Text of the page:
JAFFREY — On the tennis court at Deborah Shakespeare Thurber’s Jaffrey home, there’s tape marking out six-foot boxes.
It has nothing to do with an athletic competition but just rather the best — and only — way the founder of Project Shakespeare saw fit to prepare for a show this summer.
After 25 years of rehearsals in places like the United Church of Jaffrey and Rindge Meetinghouse, Thurber had to think outside the box for the organization’s 26th season — or more appropriately, think of a way to use the inside of one to rehearse for its four upcoming outdoor performances of “Macbeth.”
“I couldn’t rehearse indoors safely,” Thurber said.
But she knew there had to be a way to put on one of her summer renditions of a Shakespeare classic safely. Project Shakespeare just celebrated 25 years in 2019 and wasn’t about to let a global pandemic stand in the way of a 26th season.
“This is completely different than our usual performances,” Thurber said. “This is really focused on the students and them being able to get together and do a play.”
The theater students began rehearsals online earlier this month but quickly moved to the outdoor space at Thurber’s home because there was a need to be together — just not too closely. The taped-off boxes allowed for students to maintain a six-foot distance from one another, while wearing masks, to prepare for their roles in Shakespeare’s classic play.
“It was like moving them on a chess board,” she said. On hot days the group would use a grassy area marked off with flags.
There’s only so much rehearsing that can take place when actors aren’t physically in the same place.
“There are certain things we can’t do when we’re apart,” Thurber said. “And I think everyone’s so glad to do some form of theater that’s not virtual.”
The time spent together is far more limited than in years past, just three hours at a time.
“Usually we’re working on two plays and rehearsing from 10 to 6,” she said.
It will be different, Thurber said, but she expects her students, all of whom are returning cast members, to put on a performance that people will remember for years to come. Because so far, it has been a collaborative effort.
“It’s theater education at its best,” she said.
As for the actual performance, Thurber said there won’t be much of the usual things associated with a Shakespeare play. In lieu of most costumes, the actors will be wearing T-shirts, jackets or vests. Props will be at a minimum, and the focus of each performance will be on the play itself.
“Acting wise, we’re doing the same work we’d usually do,” she said.
Project Shakespeare students will wear masks on stage, except for when giving speeches, but Thurber said during those moments everyone else will be a safe distance away.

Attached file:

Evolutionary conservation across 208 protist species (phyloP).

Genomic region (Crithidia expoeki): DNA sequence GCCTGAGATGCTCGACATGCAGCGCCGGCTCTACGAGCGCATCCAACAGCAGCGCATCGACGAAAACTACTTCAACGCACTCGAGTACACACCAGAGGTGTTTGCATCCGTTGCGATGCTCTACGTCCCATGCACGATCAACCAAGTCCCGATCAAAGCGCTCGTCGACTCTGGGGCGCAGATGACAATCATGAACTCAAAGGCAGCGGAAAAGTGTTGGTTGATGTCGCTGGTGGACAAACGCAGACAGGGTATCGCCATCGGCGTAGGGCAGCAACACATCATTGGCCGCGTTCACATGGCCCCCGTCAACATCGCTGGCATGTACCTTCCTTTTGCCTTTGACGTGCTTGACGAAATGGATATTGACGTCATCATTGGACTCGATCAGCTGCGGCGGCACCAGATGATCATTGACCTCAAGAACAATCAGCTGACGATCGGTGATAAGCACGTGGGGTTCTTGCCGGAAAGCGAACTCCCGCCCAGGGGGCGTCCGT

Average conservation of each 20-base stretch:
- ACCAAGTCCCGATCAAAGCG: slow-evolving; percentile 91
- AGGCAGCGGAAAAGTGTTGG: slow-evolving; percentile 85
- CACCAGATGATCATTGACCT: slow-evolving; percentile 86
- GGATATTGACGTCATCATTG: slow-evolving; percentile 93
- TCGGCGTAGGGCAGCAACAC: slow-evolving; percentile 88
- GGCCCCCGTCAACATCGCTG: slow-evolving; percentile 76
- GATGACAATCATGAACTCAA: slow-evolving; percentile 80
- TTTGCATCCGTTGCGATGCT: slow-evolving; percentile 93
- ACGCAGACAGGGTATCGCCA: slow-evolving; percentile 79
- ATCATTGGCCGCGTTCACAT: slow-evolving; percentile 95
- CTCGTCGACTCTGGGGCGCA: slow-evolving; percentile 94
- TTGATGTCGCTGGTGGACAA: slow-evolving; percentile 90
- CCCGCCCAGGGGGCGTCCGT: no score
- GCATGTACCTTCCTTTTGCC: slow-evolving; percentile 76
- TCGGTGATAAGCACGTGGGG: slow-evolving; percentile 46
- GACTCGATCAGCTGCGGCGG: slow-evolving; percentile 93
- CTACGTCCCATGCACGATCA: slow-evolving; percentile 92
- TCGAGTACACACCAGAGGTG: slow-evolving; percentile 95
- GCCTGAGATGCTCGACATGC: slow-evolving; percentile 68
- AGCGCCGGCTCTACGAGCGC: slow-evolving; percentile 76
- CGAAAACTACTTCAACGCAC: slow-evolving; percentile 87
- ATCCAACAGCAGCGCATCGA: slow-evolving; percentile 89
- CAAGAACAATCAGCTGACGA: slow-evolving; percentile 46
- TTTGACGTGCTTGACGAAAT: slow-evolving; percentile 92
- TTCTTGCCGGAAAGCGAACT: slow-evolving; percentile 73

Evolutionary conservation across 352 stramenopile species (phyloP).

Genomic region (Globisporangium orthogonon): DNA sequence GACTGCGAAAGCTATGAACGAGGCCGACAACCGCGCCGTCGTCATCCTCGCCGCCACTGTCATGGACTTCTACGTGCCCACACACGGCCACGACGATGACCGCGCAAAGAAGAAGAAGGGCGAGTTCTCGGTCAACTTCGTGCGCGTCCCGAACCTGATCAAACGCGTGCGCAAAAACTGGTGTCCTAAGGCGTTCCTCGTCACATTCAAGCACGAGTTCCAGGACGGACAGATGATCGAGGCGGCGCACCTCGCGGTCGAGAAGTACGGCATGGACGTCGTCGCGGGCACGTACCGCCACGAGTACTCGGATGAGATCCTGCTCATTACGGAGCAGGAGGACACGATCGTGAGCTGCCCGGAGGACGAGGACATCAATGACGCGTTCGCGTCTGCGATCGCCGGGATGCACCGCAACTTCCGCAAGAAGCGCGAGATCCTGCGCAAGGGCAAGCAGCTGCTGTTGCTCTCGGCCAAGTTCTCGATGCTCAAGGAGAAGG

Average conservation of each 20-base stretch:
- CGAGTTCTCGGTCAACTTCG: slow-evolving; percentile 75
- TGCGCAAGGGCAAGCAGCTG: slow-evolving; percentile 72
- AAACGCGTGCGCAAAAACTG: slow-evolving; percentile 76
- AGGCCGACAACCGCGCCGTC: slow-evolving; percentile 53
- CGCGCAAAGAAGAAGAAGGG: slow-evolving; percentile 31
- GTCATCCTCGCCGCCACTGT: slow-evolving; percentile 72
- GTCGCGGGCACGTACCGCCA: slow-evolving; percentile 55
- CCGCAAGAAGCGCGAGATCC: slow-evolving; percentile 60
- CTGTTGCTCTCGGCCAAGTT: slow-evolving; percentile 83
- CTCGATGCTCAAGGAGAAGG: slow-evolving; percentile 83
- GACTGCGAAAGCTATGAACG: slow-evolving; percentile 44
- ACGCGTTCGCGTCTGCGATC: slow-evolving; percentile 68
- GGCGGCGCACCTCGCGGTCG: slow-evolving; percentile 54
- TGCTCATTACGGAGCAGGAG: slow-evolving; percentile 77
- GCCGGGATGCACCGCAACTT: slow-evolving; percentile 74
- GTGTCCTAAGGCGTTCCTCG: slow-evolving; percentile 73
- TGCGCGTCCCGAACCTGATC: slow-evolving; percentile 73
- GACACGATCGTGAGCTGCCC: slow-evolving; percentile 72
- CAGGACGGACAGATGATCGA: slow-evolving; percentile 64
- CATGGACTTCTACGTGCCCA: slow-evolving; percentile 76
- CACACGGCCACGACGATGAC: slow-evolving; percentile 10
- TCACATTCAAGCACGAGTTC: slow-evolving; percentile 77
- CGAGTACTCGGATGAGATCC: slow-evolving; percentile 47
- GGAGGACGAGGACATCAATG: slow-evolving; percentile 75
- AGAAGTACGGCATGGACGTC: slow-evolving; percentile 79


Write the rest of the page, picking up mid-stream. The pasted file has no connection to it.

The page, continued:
During the end fight scene between Macbeth and Macduff, the actors must get closer than six feet, but Thurber had a solution — casting the roles with brothers Yar and Tor Petrov.
Thurber chose to spend time really talking about the play, finding those parallels between the current times spent in a global pandemic and the living in fear and isolation that is involved in the story.
“In a way, we’re using the role of the pandemic to storytell,” Thurber said.
In the end, for Thurber, it was about giving her students the chance to do “what they love to do in the summer.”
And all of the work so far has been recorded with a plan to make a documentary to be completed in the fall.
“It was ‘how do we do this when we can’t get socially close to each other?” she said.
The performances for “Macbeth” will be held at four outdoor locations throughout the region, with opening night for the socially distanced version of “Macbeth” held on Wednesday, July 29, at Aldworth Manor in Harrisville with a rain date on Sunday, Aug. 2. Other performance dates include Thursday, July 30, on the lawn in Jaffrey Center, next to the Meeting House (rain date Saturday, Aug. 1); Monday, Aug. 3, behind the Dublin Community Church in Dublin (rain date Tuesday, Aug. 4); and Wednesday, Aug. 5, at the Cathedral of the Pines in Rindge (rain date Thursday, Aug. 6).
Thurber’s just glad they can do a show at all.
“It’s a little bit of normalcy,” she said. “It’s not normal, but gives you a sense of what’s normal now.”
All performances are at 6 p.m. weather permitting because “if it rains, we can’t go inside” and free to the public. Donations are accepted, and seating is limited to 50. For everyone’s safety, masks and socially distanced seating are required. There will be no programs or chairs, so audience members will need to bring their own chair or blanket. No food or drinks will be available for purchase at any of the performance locations.
“Safety has to come first,” Thurber said. “And I’m really acting on the side of super cautious.”
For more information about “Macbeth” or Project Shakespeare, contact Thurber at email@example.com.